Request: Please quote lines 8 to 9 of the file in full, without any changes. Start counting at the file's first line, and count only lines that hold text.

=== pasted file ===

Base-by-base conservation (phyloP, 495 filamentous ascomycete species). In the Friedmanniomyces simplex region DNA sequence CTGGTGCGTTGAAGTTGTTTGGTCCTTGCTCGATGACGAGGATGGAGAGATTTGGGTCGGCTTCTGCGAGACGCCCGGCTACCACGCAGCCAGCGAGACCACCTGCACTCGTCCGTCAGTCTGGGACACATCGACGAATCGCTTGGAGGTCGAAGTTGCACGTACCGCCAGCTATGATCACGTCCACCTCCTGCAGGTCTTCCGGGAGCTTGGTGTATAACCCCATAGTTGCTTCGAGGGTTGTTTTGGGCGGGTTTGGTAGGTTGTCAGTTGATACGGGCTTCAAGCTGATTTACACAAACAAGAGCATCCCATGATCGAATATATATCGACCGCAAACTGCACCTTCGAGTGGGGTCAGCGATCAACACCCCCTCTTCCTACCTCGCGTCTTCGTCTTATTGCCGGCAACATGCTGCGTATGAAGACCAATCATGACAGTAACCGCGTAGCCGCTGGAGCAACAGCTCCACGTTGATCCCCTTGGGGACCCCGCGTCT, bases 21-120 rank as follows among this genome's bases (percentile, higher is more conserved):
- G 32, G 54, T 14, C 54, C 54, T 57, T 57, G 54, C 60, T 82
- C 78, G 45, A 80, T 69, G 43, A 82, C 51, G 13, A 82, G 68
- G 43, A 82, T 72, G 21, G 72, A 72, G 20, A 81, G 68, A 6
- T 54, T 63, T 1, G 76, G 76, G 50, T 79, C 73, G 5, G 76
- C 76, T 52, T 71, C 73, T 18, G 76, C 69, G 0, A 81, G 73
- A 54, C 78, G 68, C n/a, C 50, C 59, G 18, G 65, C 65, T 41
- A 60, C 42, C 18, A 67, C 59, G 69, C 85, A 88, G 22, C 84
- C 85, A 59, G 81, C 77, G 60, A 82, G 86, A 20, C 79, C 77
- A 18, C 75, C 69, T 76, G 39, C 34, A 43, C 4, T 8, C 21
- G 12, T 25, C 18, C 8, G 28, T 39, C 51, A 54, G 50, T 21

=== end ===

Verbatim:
- A 60, C 42, C 18, A 67, C 59, G 69, C 85, A 88, G 22, C 84
- C 85, A 59, G 81, C 77, G 60, A 82, G 86, A 20, C 79, C 77